As we have reported many times here at Optimist Daily, our gut microbiome is extremely influential in how our body operates. We’ve previously reported on the possible role this group of bacteria plays in medical conditions such as anxiety, strokes, and overeating.
Now, a new study from the University of Basel and the University Psychiatric Clinics Basel (UPK) has revealed they also play a role in depression. The team found that probiotics can support and enhance the effectiveness of antidepressants, possibly shining a light on how we can improve treatment for the disease and use our guts to our advantage.
How do the gut and depression interact?
Through previous research, a clear connection between the gut microbiome and depression has been acknowledged. One study concluded that patients with depression have a higher than average chance of intestinal and digestive problems. Another showed that when mice were implanted with gut bacteria from patients with depression they developed depression-like behavior, such as decreased interest in their surroundings.
The breakthrough study looked at the impact of adding probiotics to the diet of patients taking antidepressants. 21 of the participants were given the supplement and 26 were given the placebo for 31 days on top of their usual medication. Testing at the end of this period, and then four weeks later, revealed a greater improvement of symptoms in the probiotic-taking participants than in the placebo group.
In addition, the makeup of the microbiome in the patients who took probiotics changed. Here, stool samples revealed an increase in lactic acid bacteria at the end of treatment, though decreased again after four weeks of not taking the supplement. “It may be that four weeks of treatment is not long enough and that it takes longer for the new composition of the intestinal flora to stabilize,” explains Anna-Chiara Schaub, one of the lead authors of the study.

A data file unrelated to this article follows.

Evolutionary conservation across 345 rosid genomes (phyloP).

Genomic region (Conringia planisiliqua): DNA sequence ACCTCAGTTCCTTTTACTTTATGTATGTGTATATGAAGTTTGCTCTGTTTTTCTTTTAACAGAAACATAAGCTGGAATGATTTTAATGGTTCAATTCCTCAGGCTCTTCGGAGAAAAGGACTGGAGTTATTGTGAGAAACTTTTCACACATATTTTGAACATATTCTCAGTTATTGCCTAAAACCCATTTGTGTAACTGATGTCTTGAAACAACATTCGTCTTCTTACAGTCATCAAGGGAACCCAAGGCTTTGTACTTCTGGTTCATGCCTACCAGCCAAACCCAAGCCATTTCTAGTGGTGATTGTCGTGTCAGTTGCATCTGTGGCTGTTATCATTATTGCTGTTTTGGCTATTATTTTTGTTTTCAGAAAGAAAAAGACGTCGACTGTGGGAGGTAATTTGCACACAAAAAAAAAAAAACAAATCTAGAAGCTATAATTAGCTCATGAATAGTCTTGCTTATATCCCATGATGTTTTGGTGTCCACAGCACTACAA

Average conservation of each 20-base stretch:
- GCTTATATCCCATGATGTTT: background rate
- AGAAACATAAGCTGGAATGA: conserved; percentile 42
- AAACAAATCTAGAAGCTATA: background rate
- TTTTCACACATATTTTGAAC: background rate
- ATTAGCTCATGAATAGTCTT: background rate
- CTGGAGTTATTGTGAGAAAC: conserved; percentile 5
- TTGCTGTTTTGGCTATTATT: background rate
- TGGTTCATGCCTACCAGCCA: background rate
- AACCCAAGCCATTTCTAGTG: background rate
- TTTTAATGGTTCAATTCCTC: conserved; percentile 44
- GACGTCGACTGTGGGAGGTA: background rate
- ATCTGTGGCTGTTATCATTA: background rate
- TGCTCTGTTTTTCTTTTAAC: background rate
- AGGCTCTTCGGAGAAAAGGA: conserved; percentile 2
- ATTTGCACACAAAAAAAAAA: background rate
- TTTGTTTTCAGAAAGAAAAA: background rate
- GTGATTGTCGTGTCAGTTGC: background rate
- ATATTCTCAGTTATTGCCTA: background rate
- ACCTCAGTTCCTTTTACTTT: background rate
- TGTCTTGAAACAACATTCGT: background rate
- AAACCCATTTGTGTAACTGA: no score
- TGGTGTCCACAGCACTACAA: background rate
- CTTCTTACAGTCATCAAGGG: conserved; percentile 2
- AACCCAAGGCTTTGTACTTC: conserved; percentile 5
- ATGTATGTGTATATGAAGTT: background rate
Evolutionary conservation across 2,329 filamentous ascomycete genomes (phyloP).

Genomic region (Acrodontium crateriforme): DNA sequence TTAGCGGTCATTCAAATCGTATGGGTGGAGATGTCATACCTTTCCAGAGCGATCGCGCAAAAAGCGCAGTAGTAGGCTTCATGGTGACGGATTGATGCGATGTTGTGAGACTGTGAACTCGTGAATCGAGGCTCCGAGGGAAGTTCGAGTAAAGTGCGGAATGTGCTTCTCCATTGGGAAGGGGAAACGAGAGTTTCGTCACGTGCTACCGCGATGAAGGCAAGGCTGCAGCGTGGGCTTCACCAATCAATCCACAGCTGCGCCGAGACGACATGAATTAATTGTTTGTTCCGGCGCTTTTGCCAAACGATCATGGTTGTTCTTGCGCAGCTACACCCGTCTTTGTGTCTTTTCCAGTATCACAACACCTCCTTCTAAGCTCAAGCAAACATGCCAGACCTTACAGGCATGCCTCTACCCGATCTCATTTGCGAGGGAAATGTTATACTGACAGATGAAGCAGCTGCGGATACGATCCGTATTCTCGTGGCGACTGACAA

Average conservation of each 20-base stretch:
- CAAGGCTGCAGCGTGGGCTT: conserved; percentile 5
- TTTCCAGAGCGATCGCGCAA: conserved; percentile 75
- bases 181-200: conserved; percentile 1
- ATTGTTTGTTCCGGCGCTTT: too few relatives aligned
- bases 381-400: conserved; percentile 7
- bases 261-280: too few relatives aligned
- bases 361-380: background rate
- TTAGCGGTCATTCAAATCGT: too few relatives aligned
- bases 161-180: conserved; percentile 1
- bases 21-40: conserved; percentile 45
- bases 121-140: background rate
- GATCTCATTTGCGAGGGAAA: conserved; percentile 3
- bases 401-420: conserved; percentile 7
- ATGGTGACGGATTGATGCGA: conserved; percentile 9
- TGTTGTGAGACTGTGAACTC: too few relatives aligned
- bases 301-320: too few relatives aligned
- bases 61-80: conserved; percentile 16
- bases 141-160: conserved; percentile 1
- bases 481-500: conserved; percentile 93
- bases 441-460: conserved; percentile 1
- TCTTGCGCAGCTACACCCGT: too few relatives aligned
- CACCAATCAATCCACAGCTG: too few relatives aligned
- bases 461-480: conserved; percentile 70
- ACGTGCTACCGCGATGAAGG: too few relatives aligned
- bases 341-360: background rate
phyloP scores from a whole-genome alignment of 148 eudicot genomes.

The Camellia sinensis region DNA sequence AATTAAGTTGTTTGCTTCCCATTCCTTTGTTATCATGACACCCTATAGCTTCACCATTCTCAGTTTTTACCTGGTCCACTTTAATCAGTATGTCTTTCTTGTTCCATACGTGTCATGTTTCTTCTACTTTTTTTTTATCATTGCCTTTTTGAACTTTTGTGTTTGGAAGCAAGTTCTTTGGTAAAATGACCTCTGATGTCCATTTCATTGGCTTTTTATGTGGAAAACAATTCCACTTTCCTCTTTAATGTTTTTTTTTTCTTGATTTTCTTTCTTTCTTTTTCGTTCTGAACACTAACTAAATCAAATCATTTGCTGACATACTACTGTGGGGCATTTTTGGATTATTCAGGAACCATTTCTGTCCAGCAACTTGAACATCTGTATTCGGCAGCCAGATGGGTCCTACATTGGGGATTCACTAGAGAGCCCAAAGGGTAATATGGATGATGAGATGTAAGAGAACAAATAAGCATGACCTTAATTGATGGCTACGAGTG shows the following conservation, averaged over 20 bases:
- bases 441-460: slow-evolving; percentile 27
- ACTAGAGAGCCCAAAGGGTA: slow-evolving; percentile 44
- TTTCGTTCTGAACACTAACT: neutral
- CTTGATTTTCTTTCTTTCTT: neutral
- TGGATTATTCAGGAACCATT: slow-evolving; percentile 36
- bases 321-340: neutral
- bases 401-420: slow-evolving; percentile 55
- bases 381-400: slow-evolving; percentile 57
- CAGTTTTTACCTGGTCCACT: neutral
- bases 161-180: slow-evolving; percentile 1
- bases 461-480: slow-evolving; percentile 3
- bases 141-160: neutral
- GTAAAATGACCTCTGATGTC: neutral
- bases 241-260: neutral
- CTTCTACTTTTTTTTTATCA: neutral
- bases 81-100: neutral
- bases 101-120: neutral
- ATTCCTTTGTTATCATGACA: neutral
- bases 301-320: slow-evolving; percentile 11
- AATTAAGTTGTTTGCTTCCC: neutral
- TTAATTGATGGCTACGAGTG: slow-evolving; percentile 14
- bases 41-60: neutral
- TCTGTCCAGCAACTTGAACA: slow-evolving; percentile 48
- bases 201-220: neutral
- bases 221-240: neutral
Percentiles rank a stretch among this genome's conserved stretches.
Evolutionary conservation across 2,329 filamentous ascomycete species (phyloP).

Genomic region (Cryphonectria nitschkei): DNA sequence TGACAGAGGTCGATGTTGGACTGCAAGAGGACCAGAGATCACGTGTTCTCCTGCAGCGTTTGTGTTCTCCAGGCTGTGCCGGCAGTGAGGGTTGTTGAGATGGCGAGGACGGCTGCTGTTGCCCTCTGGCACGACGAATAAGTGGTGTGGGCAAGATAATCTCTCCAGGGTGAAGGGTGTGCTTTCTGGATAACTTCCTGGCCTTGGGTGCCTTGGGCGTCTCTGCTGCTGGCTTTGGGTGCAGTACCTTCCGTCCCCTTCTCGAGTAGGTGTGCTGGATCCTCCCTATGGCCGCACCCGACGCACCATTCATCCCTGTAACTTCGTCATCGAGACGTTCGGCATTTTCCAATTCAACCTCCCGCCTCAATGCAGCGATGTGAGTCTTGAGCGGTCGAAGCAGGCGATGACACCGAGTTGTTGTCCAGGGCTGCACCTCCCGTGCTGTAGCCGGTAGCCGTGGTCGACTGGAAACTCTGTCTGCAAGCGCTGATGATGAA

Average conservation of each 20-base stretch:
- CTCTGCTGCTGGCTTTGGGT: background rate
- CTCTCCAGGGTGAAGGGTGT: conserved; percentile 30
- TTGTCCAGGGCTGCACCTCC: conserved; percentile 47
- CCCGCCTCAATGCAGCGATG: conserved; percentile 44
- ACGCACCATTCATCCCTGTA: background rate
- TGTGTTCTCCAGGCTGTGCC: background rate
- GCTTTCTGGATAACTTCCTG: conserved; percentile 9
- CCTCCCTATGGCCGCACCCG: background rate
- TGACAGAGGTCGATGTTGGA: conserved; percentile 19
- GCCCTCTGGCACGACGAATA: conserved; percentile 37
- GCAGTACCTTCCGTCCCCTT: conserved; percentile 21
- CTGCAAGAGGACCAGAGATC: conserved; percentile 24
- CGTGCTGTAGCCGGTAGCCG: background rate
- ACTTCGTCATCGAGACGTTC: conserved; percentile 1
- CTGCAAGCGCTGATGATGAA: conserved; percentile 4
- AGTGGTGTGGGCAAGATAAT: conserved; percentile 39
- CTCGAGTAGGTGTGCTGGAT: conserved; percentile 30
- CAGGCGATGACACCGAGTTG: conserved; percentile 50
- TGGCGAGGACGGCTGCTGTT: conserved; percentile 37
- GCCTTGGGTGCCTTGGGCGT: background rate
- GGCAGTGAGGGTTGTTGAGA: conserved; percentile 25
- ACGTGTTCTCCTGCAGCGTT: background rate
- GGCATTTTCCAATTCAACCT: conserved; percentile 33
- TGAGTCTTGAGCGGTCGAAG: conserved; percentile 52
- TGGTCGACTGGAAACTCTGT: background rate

The future is probiotic
Complex interactions are going on here between the microbiome and the brain, with intricate messaging between the two being the culprit behind the results of the study. It’s clear that the presence and population of certain bacteria play a role in depression, however, more research is needed before we can say exactly what is going on here.
“With additional knowledge of the specific effect of certain bacteria, it may be possible to optimize the selection of bacteria and to use the best mix in order to support treatment for depression,” adds Schaub.
The team emphasizes that this bacteria-enhancing supplement is not suitable as a sole treatment option, though it could allow humans to manage depression more successfully.
Source study: Translational Psychiatry – Clinical, gut microbial and neural effects of a probiotic add-on therapy in depressed patients: A randomized controlled trial